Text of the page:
FIG. 20 is a diagram of an alternative structural panel 12', while FIG. 21 is a close-up perspective view of a portion of a panel 12'. Panel 12' includes plural openings 14', which are substantially square in the illustrated configuration, provided in a grid-like pattern. The panel 12' is suitable 4 feet long in dimension of arrow 44 by 4 feet long in the dimension defined by arrow 46 illustrated embodiment.
Approximately centrally of the panel spanning from edge to edge is a cut line 50, defined by a double sidewall 58, 58' between openings 14' adjacent one another along the cut lines, with a central opening 60 defined therein. A solid portion 56 is provided across the cut line at regularly spaced intervals, the interval being the size of the spacing of the openings in the illustrated embodiment, The cut line 50 provides an easy to cut dividing line along the panel providing subdividable portions to easily cut the panel (or a portion thereof) into 2 parts or to cut out a standard size portion. Along the other direction of the panel, a pair of cut lines 52 and 54 are defined, suitably evenly spaced, to provide an easy to cut line defining 3 sub-dividable portions of the panel in that direction for sub-dividing the panel in to 3 subportions. In the illustrated embodiment, the cut lines enable easy cut lines with 2 foot and 16 inch spacings, which are typical joist spacings employed in deck construction, for example. Other dimension may be employed as desired to provide easy to cut lines along typically desired spacings.
FIGS. 22-34 illustrate embodiments for use to provide a terrace surface, optionally on pedestals.
FIG. 22 is a perspective view of a connector for connecting adjacent panels and/or for mounting panels to an under support. The connector 62 is a disk-shaped member having 4 central raised members 64 suitably of substantially square profile when viewed from above. Centrally of the members 64 is a recessed portion 66. Radially positioned about the edge of the disk 62 are 8 raised members 68. Member 64 and 68 are of size and shape so as to be receivable in openings 14 or 14' of panels 12, 12', and as discussed below, to engage with alternate panel 70. In a particular embodiment, disk 62 has a diameter of 6 inches.
FIG. 23 is a top view of an installation of plural panels 12' using plural connectors 62. In the illustration of FIG. 23, at the leftmost edge of the installation of panels 12', the connectors 62 are moved inwardly slightly from the edge of the panel, illustrating the case where there is some obstruction, for example, that would prevent the connectors from extending beyond the left most edge of a panel, as contrasted with the rightmost portion of the drawing, where the connectors are able to extend beyond the edge of the panels, and are accordingly positioned.
There are 6 panels 12' shown in FIG. 23, with a portion of one panel having illustrative pavers or bricks 64 placed thereon and dry-laid over optional construction fabric (nonwoven) 65 (perimeter pavers being secured with adhesive), and a portion of another panel 12' having tiles or stones 67 placed thereon, either secured to the panels with adhesive applied to the tiles or stones or via sheet adhesive. A metal trim 69 may be applied to peripheral edges of the panels, a portion being illustrated in FIG. 23. The connectors may be floating or secured to the underlying layer.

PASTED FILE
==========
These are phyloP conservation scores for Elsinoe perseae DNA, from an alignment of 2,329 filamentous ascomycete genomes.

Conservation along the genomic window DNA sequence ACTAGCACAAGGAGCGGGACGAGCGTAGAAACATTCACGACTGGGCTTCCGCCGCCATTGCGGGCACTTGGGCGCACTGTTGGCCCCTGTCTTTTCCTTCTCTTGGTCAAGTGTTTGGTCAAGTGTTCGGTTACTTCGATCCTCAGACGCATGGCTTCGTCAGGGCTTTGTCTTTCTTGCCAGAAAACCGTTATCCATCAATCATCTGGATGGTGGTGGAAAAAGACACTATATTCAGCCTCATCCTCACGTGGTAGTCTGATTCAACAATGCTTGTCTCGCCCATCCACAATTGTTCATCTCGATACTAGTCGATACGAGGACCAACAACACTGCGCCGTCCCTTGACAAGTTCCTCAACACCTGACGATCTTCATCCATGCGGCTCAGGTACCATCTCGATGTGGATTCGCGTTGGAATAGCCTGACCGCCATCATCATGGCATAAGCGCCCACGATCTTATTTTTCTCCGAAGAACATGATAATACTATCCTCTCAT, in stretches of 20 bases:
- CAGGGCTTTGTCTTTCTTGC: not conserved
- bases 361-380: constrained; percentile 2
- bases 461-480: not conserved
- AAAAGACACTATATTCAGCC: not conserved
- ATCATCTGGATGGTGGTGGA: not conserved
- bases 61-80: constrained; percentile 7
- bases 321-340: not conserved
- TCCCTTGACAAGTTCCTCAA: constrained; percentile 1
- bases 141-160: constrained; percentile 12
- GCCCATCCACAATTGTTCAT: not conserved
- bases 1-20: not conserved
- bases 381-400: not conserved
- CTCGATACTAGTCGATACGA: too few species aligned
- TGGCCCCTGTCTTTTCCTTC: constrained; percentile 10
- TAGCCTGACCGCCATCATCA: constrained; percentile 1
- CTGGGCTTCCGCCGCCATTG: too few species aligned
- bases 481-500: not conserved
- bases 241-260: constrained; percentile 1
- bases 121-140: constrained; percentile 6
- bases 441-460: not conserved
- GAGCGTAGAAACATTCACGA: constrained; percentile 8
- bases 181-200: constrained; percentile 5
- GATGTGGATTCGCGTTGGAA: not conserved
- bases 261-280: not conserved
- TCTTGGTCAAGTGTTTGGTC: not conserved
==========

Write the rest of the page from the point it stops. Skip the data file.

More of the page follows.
FIG. 24 is a side view of an installation where connectors 62 are floating (i.e. not secured to any base or substrate) on a concrete base, for example.
FIG. 25 is a perspective view of a panel 70 for use in pedestal mounting configurations. The panel 70 is suitably 315/8 inch by 315/8 inch dimensions in a particular embodiment and 1.25 inch thickness. Panel 70 includes central portions 72, 74 that define thicker edges of the openings along portions 72, 74, subdividing the panel into 4 equal size quadrants. The edges 76 of the panel are wider (as contrasted with panels 12, 12' which have edges with substantially the same width as the portion between any 2 adjacent openings).
FIG. 26 is a view of underneath a corner 78 of panel 70, wherein a recessed region 80 is defined, of depth and shape profile so as to correspond to the height and shape of raised members 64 of disk 62.
FIG. 27 is a top view of an installation of plural panels 70 using plural connectors 62. In the illustration of FIG. 27, at the leftmost edge of the installation of panels 12', the connectors 62 are moved inwardly slightly from the edge of the panel, illustrating the case where there is some obstruction, for example, that would prevent the connectors from extending beyond the left most edge of a panel, as contrasted with the rightmost portion of the drawing, where the connectors are able to extend beyond the edge of the panels, and are accordingly positioned. The connectors 62 are suitably positioned to be 313/4 inches on center, placed so as to be positioned at intersection points of any adjacent panels and at the corners of any 4 adjacent panels.